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Persistent back pain


Although most people find that their back pain disappears within days or weeks, some may experience more persistent pain or pain that returns regularly. When this is the case you may want to explore some other alternatives that allow you to take control of your pain.
 
Back pain can be persistent and many people find that their pain re-occurs regularly. The tips given in the section on 'First aid for back pain' can also be useful when the pain is more persistent, but we have collected some more tips and information for people with more persistent back pain.
 
What to do when pain is persistent?
If you have tried to manage your back pain by staying active, the use of medication and the other tips explained in ‘What to do when back pain strikes’, and found that after a number of weeks or months your pain is still bothering you, you may want to explore some other options. This however does not mean that the tips in the ‘What to do when back pain strikes’ section are no longer applicable. Staying active, medication, exercise, hot or cold packs can also be of use in managing persistent back pain.
 
The chances are that you have days of fairly minimum pain and also days of more severe pain. When feeling good, you may tend to do most things that you have to do, while on the bad days you cannot get yourself to do your daily activities because the pain is bothering you too much. There is however the risk that you over-do it on the good days and that this leads to more pain on the subsequent days. To avoid this ‘yo-yoing’ between good days and bad days, you may want to try to pace yourself on the good days and spread your workload over a longer period. This pacing will need some practice but after a while you will know how much you can do without over-stretching yourself and paying the price in the days after.
 
What is persistent back pain?
As explained in the ‘What is back pain’ section, there is a difference between acute pain and persistent pain (also called chronic pain). Acute pain, that pain you feel when you cut your finger or sprain a muscle, is a warning signal that tells your body that a part may have been damaged and needs your attention. However, persistent pain, that may have been present for weeks or months, no longer acts as a warning signal. Instead your body has gone into overdrive and the pain that you perceive no longer refers to possible damage.
 
Finding treatments for persistent back pain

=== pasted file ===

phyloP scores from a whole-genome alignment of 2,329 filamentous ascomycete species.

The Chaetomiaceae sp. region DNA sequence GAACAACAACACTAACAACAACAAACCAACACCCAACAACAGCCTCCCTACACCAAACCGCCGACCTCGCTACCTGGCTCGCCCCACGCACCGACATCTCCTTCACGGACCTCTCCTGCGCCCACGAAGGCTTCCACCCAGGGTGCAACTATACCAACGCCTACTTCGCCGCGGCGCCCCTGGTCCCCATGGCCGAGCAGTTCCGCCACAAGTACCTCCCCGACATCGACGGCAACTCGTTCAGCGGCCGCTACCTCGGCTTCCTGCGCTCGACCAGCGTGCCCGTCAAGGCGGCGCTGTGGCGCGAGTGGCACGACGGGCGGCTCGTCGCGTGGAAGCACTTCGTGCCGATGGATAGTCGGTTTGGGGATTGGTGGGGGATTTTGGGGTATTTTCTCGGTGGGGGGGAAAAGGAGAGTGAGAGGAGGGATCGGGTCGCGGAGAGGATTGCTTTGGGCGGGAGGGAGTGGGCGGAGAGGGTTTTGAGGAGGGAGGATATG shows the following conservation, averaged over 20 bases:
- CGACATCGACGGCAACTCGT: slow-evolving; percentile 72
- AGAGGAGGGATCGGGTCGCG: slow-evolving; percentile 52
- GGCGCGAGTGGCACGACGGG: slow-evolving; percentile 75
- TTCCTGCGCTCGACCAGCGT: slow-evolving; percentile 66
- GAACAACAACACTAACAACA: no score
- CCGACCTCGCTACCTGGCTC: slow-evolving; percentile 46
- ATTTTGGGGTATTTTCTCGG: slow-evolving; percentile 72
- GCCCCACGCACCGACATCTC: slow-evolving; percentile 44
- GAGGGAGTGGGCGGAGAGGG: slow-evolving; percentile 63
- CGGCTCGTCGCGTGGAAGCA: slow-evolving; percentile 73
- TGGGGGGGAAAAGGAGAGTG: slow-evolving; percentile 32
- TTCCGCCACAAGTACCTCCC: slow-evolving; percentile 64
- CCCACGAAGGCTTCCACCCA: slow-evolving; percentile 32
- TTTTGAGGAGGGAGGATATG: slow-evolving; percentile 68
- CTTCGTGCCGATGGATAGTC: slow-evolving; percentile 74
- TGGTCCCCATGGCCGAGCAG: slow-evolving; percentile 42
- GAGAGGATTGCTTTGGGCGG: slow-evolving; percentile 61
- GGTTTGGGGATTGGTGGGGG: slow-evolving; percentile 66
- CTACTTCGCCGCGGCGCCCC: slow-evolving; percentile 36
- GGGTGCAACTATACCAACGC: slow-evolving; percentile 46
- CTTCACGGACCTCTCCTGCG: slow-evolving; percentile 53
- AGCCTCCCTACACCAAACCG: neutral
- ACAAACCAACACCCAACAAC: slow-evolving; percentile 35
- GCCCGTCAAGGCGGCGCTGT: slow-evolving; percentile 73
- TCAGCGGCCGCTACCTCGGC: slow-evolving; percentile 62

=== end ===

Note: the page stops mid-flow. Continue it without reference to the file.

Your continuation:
There is a range of different treatments and products you may use to help you in controlling persistent back pain. Some people find that these treatments or products cure their back pain completely, but most people find that these treatments or products reduce the pain and make their back pain much more manageable. It is important to be realistic about your expectations from any treatment or product. Obviously everyone would prefer not to have any pain, but this is not realistic. Reducing pain to a level that is manageable and does not interfere with most of your activities is perhaps a more achievable goal.
 
There is a large range of treatments and products available. The Back4Good Programme offers a structured pathway to manage your pain and move towards recovery. There are also other options you may wish to consider in conjunction with our programme. To get more information about back pain and additional and suplementory treatments, you should visit BackCare.org.uk. Like us, BackCare strongly believe that there is always something that can be done about back pain. It is important to work through the various options objectively to find the best solution for you and your lifestyle.
 
What works for most people?
Even when your back pain is persistent, it is important to remain physically active. Spending too much time in bed or on the couch is likely to result in further de-conditioning and this will impair recovery from back pain. It may not always be easy to remain physically active due to your pain. If this is the case you can consider using medication to control the pain. Some people find that applying hot or cold packs to the painful area can give some pain relief.
 
With thanks to BackCare, the charity for healthier backs.